Benefits are an important part of Federal employee compensation. Federal employees may choose from a number of health plans and life insurance options; premium payments for these policies are partially offset by the Government. In addition, workers hired after January 1, 1984, participate in the Federal Employees Retirement System (FERS), a three-tiered retirement plan including Social Security, a pension plan, and an optional Thrift Savings Plan. Worker participation in the Thrift Savings Plan is voluntary, but any contributions made are tax-deferred and, up to a point, matched by the Federal Government. In addition to other benefits, some Federal agencies provide public transit subsidies in an effort to encourage employee use of public transportation.
Federal employees receive both vacation and sick leave. They earn 13 days of vacation leave a year for the first 3 years, 20 days a year for the next 12 years, and 26 days a year after their 15th year of service. Workers also receive 13 days of sick leave a year, which may be accumulated indefinitely. About a third of all Federal civilian employees were union members or covered by union contract, more than double the proportion of workers in all industries.
Wage and salary employment in the Federal Government is projected to grow by 3 percent through the year 2012, while the salaried economy as a whole is expected to grow by 16 percent. Job growth generated by increased homeland security needs may be largely offset by projected slow growth or declines in other Federal sectors due to governmental cost-cutting, the growing use of private contractors, and continuing devolutionthe practice of turning over the development, implementation, and management of some programs of the Federal Government to State and local governments.
Because of its public nature, the factors that influence Federal Government staffing levels are unique. The Congress and President determine the Government’s payroll budget prior to each fiscal year, which runs from October 1 through September 30. Changes in public policy priorities can result in increasing levels of Federal employment in some programs and declines in others. For example, Department of Defense civilian employment, which accounts for about 35 percent of Federal civilian employment, has been on the decline in recent years. Although this decline is expected to level off over the next decade, the emphasis on reduced government payrolls will lead to decreases in employment in many other agencies.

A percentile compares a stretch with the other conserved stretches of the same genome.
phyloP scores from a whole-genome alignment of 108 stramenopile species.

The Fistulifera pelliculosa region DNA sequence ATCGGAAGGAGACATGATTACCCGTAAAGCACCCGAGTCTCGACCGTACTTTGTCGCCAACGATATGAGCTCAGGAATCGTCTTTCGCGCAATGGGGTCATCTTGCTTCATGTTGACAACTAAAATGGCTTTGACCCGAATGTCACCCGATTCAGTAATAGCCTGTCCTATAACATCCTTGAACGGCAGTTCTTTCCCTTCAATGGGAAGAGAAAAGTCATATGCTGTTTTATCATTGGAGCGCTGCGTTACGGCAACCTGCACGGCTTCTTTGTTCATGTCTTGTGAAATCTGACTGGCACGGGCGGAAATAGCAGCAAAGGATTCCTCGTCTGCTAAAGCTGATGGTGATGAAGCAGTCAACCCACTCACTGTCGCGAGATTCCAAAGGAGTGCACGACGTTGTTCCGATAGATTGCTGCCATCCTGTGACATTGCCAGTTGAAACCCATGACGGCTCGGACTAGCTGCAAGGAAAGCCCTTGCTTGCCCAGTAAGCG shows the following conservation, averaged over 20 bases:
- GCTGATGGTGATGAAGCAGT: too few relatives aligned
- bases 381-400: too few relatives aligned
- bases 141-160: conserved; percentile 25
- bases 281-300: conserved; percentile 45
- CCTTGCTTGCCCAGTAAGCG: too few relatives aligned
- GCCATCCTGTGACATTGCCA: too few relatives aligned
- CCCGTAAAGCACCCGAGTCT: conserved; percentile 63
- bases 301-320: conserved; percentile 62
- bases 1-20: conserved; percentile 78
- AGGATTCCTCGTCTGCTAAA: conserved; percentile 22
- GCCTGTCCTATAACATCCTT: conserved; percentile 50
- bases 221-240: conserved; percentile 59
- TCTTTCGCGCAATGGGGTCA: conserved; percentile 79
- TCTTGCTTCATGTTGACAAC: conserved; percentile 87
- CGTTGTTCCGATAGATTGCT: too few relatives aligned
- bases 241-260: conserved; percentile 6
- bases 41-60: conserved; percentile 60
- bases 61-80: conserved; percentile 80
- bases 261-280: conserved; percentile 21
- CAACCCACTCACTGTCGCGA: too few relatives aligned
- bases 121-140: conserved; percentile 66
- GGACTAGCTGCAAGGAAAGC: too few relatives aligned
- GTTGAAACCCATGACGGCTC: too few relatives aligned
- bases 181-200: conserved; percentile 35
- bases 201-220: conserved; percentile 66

The attacks of September 11, 2001, spurred the creation of DHS and major reorganization of several executive departments, offices, and agencies. Demand will continue to grow for specialized workers in areas related to border and transportation security, emergency preparedness, public health, and information analysis. The employment implications of changing Federal priorities remain uncertain, but a portion of employment gains could be offset by reductions due to overlapping functions of various Federal agencies.
Any employment declines generally will be carried out through attritionsimply not replacing workers who retire or leave the Federal Government for other reasons. Layoffs, called “reductions in force,” have occurred in the past, but they are uncommon and usually affect relatively few workers. In spite of attrition, there still will be numerous employment opportunities in many agencies due to the need to replace workers who leave the workforce, retire, or accept employment elsewhere. The proportion of the federal civilian workforce eligible for retirement has increased significantly over the last decade with the aging of the federal workforce.
Competition is expected for some Federal positions, especially during times of economic uncertainty, when workers seek the stability of Federal employment. In general, Federal employment is considered to be relatively stable because it is not affected by cyclical fluctuations in the economy, as are employment levels in many construction, manufacturing, and other private sector industries.
The distribution of Federal employment will continue to shift toward a higher proportion of professional, business operations, and protective service workers, as employment declines will be most rapid in administrative support and production occupations. Employment of office and administrative support workers in the Federal Government will be adversely affected by office automation. Employment among production occupations is expected to decline as many of their functions are contracted out to private companies.
Information on obtaining a position with the Federal Government is available from the Office of Personnel Management (OPM)
through a telephone-based system. Consult your telephone directory under
U.S. Government for a local number or call (703) 724-1850; Federal Relay Service: (800) 877-8339.
The first number is not tollfree, and charges may result. Information also is available from the OPM Internet site:
The duties of Federal Government workers are similar to those of their private sector counterparts.
Further information on many Federal Government occupations, including those listed below, can be
found in the 2004-05 edition of the Occupational Outlook Handbook.
Bureau of Labor Statistics, U.S. Department of Labor, Career Guide to Industries, 2004-05 Edition, Federal Government, Excluding the Postal Service, on the Internet at
(visited July 09, 2004).